Early man divided the day into temporal hours whose length depended upon the time of year. A summer hour, with the longer period of daylight, would be longer than that of a winter day. It was the Egyptians who first divided the day (and night) into 24 temporal hours.
The Egyptians measured time during the day using shadow clocks, precursors to the more recognizable sun dials seen today. Records suggest that early shadow clocks were based on the shadow from a bar crossing four marks, representing hourly periods starting two hours into the day. A midday, when the sun was at its highest the shadow clock would be reversed and hours counted down to dusk. An improved version using a rod (or gnomon) and which indicates the time according to the length and position of the shadow has survived from the second millennia BCE.
Problems with observing the sun and stars may have been the reason the Egyptians invented the water clock, or "clepsydra" (meaning water thief in Greek). The earliest remaining example survives from the Temple of Karnak is dated to the fifteenth century BCE. Water drips through a small hole in one container to a lower one. Marks on either container can be used to give a record of hours passed. Some Egyptian clepsydras have several sets of marks to be used at different times of the year, to maintain consistency with the seasonal temporal hours. The design of the clepsydra was later adapted and improved by the Greeks.
As a result of the campaigns of Alexander the Great, a great wealth of knowledge of astronomy was exported from Babylon into India, Persia, the Mediterranean and Egypt. The great city of Alexander with its impressive Library, both founded by the Greek-Macedonian family of Ptolemy, served as an academic center.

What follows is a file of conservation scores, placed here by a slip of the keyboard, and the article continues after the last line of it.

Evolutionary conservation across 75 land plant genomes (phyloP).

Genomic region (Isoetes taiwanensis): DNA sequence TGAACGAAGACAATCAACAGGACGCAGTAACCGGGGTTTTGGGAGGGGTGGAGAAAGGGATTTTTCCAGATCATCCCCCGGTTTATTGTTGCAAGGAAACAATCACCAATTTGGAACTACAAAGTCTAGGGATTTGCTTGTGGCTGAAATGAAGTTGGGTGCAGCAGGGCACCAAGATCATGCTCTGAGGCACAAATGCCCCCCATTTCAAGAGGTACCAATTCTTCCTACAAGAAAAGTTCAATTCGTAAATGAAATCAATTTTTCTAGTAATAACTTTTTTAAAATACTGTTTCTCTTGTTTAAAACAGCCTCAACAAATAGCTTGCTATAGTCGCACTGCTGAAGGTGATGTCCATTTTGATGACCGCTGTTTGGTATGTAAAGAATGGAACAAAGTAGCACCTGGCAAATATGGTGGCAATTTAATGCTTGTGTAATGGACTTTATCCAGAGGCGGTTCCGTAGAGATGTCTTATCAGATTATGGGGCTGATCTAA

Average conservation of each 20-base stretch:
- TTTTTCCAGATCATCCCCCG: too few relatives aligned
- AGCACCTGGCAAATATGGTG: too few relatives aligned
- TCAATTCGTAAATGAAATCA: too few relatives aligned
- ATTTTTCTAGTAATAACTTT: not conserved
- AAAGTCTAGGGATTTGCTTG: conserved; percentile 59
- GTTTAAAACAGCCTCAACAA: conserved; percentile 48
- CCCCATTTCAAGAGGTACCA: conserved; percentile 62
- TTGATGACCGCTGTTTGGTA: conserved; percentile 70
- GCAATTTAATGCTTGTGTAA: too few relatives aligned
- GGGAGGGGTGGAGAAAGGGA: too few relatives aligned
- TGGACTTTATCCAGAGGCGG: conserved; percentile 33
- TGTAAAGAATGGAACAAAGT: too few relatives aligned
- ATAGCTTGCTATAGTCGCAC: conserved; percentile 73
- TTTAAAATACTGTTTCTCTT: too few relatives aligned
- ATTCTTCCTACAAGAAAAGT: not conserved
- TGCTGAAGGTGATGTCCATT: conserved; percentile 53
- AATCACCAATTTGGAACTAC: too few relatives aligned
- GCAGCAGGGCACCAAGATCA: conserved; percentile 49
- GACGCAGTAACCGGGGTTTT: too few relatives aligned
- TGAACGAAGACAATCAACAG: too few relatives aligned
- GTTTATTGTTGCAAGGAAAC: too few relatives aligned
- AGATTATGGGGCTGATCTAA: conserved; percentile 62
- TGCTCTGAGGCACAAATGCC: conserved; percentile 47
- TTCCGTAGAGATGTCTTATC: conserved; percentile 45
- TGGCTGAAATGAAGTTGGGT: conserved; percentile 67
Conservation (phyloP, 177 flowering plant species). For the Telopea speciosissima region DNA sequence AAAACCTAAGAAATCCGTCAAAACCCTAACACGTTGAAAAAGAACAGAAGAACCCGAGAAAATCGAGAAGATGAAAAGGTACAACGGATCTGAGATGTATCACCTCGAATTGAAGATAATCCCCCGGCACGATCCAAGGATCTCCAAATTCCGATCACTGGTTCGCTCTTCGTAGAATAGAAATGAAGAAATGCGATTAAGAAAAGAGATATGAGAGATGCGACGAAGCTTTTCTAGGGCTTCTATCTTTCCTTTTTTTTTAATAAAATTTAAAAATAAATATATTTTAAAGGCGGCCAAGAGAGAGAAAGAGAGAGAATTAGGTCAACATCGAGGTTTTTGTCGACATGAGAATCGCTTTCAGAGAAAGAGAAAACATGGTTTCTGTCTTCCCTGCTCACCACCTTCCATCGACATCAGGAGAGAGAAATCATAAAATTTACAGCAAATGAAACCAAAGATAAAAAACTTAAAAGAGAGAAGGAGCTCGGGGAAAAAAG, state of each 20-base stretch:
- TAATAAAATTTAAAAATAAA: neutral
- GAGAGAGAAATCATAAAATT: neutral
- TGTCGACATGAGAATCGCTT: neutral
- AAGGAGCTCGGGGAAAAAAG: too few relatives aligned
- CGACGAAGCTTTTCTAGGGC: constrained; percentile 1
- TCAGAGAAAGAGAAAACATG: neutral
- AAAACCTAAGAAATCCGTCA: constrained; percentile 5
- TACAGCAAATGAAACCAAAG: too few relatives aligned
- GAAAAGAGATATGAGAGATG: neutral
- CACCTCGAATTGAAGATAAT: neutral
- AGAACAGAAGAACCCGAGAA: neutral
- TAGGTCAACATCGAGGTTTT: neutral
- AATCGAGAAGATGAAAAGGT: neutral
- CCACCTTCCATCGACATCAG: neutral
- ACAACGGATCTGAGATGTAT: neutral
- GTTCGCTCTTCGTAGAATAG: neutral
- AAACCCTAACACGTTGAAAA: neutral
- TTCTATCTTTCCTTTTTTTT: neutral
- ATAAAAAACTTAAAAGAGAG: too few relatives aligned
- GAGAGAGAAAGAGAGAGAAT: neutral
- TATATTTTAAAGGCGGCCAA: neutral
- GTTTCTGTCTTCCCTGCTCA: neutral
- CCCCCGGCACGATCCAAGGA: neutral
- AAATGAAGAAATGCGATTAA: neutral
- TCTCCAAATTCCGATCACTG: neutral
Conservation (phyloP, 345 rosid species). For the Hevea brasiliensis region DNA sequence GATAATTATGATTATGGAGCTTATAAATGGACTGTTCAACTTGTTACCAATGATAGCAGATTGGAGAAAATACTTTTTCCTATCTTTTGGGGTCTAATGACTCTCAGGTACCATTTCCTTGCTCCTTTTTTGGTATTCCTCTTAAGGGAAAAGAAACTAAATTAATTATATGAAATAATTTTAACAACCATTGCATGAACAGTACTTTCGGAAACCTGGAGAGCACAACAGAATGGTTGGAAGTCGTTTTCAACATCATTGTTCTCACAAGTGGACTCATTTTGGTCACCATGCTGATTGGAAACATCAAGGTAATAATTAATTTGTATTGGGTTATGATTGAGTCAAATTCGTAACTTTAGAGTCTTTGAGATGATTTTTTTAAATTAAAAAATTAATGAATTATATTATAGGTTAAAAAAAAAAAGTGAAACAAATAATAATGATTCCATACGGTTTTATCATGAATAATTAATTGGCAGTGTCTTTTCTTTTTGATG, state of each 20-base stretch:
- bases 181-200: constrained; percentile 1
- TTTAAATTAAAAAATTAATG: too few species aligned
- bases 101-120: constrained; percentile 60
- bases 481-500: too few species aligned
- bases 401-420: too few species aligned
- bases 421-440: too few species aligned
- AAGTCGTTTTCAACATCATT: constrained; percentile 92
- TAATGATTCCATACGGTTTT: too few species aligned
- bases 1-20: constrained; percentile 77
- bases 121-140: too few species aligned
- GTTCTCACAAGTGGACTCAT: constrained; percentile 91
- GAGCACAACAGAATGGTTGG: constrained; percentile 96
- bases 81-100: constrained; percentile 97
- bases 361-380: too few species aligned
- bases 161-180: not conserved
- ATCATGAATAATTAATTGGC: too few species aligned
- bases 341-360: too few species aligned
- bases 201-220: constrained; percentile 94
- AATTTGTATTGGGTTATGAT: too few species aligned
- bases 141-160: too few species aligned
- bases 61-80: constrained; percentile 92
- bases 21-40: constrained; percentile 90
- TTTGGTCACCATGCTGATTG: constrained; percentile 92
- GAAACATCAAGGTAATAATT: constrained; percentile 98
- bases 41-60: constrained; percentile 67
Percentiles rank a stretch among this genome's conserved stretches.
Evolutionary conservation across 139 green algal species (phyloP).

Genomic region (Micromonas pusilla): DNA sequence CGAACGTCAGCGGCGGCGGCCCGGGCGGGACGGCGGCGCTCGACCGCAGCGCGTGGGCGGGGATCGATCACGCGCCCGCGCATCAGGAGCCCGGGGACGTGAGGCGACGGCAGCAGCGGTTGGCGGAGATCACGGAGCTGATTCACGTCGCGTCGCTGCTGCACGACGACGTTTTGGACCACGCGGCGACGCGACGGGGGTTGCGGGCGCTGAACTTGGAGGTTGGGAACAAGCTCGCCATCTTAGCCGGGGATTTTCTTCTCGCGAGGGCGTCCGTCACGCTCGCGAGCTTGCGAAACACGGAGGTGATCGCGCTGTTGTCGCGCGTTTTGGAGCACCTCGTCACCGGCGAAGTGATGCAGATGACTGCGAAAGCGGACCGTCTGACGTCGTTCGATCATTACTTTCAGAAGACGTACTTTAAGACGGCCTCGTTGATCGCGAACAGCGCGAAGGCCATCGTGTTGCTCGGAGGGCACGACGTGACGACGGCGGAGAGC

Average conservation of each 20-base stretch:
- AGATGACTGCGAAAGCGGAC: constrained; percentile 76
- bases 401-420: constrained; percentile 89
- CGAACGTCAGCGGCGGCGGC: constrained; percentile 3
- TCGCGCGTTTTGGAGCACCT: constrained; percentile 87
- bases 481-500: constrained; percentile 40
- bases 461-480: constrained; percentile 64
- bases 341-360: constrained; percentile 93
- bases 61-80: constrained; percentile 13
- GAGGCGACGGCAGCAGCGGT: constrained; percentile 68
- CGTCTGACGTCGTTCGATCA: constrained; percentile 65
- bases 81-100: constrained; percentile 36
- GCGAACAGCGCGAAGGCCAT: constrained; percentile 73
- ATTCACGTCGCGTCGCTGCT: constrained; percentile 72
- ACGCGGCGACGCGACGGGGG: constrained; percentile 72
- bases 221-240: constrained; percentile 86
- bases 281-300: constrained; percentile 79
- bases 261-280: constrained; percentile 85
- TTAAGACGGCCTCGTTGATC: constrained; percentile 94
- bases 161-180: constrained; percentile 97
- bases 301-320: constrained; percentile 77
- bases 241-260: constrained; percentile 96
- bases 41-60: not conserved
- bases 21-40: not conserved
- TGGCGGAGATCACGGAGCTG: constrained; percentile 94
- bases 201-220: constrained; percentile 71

Temporal hours were of little use to astronomers, and around 127 CE Hipparchus of Niceae, working in the great city of Alexandria, proposed dividing the day into 24 equinoctial hours. These equinoctial hours, so called because they are based on the equal length of day and night at the equinox, split the day into equal periods. (Despite his conceptual advance, ordinary people continued to use temporal hours for well over a thousand years: the conversion to equinoctial hours in Europe was made when mechanical, weight driven clocks were developed in the fourteenth century.)
The division of time was further refined by another Alexandrian based philosopher, Claudius Ptolemeus, who divided the equinoctial hour into 60 minutes, inspired by the scale of measurement used in ancient Babylon.
Claudius Ptolemeus also compiled a great catalogue of over one thousand stars, in 48 constellations and recorded his concept that the universe revolved around the Earth. Following the collapse of the Roman Empire it was translated into Arabic (in 827 CE) and later into Latin (in the twelfth century CE). These star tables provided the astronomical data used by Gregory XIII for his reform of the Julian calendar in 1582.